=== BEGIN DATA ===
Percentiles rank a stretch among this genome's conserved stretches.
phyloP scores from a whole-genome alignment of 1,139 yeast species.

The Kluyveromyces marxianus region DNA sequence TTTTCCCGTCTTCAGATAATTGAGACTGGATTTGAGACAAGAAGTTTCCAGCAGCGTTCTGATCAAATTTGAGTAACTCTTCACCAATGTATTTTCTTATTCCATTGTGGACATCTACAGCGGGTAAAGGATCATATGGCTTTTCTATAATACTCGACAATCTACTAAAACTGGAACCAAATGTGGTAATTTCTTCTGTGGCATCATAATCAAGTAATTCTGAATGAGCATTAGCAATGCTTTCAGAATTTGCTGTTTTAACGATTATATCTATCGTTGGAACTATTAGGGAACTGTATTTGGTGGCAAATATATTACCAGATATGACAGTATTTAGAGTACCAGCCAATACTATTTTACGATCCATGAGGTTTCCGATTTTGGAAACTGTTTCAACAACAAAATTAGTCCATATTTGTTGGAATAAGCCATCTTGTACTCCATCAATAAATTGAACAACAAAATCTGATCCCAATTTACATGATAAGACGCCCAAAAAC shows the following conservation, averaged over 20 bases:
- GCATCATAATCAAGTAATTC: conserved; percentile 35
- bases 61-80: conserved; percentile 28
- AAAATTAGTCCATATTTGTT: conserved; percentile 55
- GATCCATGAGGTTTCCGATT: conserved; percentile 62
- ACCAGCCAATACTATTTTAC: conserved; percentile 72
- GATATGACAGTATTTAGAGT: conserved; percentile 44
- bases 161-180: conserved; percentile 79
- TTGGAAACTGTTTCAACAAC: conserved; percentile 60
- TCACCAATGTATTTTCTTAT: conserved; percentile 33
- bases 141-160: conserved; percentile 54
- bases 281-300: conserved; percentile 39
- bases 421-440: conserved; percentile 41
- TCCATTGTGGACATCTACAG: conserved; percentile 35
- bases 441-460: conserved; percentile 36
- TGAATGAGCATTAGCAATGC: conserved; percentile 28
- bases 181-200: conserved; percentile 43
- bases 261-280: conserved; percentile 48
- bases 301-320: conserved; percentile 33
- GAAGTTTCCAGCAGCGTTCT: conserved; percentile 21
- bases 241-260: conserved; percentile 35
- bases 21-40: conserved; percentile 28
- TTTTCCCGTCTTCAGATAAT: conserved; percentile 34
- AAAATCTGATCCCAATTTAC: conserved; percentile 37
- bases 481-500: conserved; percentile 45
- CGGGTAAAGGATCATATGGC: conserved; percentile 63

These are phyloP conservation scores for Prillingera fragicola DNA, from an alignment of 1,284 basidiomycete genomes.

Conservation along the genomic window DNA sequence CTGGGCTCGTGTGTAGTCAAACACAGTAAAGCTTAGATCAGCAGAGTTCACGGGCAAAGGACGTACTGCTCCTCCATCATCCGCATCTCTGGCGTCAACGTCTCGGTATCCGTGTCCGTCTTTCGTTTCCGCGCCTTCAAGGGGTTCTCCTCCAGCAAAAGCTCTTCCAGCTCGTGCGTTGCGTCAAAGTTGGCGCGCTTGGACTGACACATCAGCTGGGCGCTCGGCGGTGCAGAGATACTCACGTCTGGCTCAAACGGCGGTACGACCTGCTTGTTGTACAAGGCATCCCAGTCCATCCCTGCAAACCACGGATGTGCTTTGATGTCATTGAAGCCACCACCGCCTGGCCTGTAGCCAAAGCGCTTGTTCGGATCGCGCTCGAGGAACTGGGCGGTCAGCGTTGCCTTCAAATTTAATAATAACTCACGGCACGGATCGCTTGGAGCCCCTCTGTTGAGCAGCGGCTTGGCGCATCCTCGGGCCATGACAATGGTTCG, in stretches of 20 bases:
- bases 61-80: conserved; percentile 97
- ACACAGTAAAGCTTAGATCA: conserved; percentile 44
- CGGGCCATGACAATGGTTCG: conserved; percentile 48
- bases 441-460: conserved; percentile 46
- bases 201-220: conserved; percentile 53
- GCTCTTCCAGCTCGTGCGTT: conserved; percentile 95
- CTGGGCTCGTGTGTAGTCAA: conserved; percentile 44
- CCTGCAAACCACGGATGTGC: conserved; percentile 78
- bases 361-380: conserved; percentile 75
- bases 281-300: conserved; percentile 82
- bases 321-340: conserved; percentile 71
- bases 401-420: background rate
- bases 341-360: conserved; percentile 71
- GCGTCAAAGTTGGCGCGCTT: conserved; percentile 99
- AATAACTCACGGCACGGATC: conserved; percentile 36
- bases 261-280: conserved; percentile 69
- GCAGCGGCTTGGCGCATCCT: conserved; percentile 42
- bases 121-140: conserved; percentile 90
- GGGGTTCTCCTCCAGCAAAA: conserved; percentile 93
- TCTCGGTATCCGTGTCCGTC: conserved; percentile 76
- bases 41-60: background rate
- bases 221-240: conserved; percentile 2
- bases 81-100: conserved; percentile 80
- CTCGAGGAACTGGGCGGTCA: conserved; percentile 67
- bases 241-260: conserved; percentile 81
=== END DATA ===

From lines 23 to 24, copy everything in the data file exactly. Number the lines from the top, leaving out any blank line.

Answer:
- bases 241-260: conserved; percentile 35
- bases 21-40: conserved; percentile 28